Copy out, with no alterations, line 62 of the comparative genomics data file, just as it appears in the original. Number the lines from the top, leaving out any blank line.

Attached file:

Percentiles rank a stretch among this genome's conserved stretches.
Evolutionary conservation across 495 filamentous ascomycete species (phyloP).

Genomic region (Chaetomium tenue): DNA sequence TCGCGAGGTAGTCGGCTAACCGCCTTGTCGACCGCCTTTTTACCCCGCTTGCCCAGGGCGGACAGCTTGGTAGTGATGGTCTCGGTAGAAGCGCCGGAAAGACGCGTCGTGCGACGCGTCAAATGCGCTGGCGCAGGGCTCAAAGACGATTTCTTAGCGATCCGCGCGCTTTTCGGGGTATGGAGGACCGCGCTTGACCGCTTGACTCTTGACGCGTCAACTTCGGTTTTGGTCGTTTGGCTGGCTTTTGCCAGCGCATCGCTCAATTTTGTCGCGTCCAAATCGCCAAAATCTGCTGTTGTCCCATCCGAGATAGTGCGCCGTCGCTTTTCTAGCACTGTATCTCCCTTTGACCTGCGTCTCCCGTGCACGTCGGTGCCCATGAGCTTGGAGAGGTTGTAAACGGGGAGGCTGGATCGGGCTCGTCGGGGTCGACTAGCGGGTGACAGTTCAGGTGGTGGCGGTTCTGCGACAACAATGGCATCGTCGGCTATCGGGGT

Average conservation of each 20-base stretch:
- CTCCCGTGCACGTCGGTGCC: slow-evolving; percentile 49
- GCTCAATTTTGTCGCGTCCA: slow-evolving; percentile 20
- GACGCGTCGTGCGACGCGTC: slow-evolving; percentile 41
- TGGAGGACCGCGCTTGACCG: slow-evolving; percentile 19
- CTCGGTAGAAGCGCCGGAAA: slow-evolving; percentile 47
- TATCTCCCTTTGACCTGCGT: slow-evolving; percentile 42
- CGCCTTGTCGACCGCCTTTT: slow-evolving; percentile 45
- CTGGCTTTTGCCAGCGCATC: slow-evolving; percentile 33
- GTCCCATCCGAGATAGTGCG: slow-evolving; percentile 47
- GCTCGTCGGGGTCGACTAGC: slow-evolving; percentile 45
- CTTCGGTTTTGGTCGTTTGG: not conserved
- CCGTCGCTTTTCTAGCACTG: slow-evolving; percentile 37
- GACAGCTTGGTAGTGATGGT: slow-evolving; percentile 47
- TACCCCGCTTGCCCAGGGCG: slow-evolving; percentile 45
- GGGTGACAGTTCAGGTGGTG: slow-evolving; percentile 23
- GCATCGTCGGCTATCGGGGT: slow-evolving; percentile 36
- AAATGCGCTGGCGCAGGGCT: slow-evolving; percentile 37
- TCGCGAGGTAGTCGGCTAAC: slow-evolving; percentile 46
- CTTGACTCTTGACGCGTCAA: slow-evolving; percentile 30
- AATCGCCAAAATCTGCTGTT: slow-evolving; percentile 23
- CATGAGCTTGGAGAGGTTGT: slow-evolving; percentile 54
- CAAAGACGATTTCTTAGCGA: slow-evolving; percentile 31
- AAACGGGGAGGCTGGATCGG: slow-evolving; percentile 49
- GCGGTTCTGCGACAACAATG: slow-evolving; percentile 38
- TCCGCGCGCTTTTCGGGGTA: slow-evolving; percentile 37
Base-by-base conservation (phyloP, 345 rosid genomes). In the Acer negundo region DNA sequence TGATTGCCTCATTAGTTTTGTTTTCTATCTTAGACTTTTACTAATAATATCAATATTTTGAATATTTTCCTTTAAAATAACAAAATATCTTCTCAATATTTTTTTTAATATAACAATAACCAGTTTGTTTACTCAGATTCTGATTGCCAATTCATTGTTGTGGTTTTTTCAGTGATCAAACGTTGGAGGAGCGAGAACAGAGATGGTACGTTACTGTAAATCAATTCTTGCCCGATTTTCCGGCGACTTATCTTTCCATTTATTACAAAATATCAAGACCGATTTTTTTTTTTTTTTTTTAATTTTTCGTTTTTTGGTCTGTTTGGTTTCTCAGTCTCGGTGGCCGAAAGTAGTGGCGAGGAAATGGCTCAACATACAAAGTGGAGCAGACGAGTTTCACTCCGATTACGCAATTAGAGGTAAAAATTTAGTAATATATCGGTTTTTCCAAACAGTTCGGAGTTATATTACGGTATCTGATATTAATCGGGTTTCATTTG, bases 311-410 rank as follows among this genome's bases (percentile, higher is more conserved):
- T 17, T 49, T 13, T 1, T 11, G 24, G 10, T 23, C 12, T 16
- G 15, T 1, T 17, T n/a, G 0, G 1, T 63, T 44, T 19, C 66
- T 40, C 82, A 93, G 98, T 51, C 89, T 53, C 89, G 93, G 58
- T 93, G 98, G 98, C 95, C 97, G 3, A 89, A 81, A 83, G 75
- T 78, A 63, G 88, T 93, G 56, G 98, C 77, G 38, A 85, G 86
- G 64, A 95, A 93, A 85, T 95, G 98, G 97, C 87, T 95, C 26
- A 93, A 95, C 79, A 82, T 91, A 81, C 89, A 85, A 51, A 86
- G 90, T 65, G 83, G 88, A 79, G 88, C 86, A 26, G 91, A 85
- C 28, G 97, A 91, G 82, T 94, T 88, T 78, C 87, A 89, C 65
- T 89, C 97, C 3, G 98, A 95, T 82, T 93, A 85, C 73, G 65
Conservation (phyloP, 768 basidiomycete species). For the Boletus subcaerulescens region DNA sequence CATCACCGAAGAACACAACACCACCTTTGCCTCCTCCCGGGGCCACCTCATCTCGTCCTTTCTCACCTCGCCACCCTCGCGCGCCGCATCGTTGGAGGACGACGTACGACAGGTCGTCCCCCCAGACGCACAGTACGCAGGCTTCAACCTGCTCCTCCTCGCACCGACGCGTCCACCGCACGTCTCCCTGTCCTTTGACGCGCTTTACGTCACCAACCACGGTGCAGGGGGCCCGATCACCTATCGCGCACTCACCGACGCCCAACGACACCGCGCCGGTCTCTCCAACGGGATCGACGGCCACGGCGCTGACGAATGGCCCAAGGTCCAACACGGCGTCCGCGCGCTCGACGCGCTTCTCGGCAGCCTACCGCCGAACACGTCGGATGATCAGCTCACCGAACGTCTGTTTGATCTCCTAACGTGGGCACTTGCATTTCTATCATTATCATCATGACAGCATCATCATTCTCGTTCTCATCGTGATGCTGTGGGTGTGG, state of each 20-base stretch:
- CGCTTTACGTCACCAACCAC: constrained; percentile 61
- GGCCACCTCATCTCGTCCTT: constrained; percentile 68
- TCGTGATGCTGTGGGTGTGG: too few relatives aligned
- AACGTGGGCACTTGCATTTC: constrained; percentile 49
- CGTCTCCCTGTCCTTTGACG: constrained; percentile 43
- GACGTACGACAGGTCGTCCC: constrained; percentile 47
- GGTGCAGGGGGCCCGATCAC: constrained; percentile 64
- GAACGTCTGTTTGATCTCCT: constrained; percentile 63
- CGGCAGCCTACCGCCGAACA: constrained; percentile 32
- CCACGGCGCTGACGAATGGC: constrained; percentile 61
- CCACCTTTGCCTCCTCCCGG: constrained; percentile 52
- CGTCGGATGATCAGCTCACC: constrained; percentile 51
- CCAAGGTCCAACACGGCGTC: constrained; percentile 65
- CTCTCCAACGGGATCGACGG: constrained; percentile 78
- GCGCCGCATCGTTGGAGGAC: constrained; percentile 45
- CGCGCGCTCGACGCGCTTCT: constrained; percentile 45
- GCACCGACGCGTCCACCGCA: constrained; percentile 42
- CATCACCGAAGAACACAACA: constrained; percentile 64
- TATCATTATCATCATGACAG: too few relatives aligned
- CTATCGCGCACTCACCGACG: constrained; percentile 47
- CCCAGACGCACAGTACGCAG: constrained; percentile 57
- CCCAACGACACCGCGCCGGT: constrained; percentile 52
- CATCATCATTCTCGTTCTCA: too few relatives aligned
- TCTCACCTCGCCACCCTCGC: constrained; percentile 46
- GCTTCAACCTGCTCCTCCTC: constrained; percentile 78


- CCCAGACGCACAGTACGCAG: constrained; percentile 57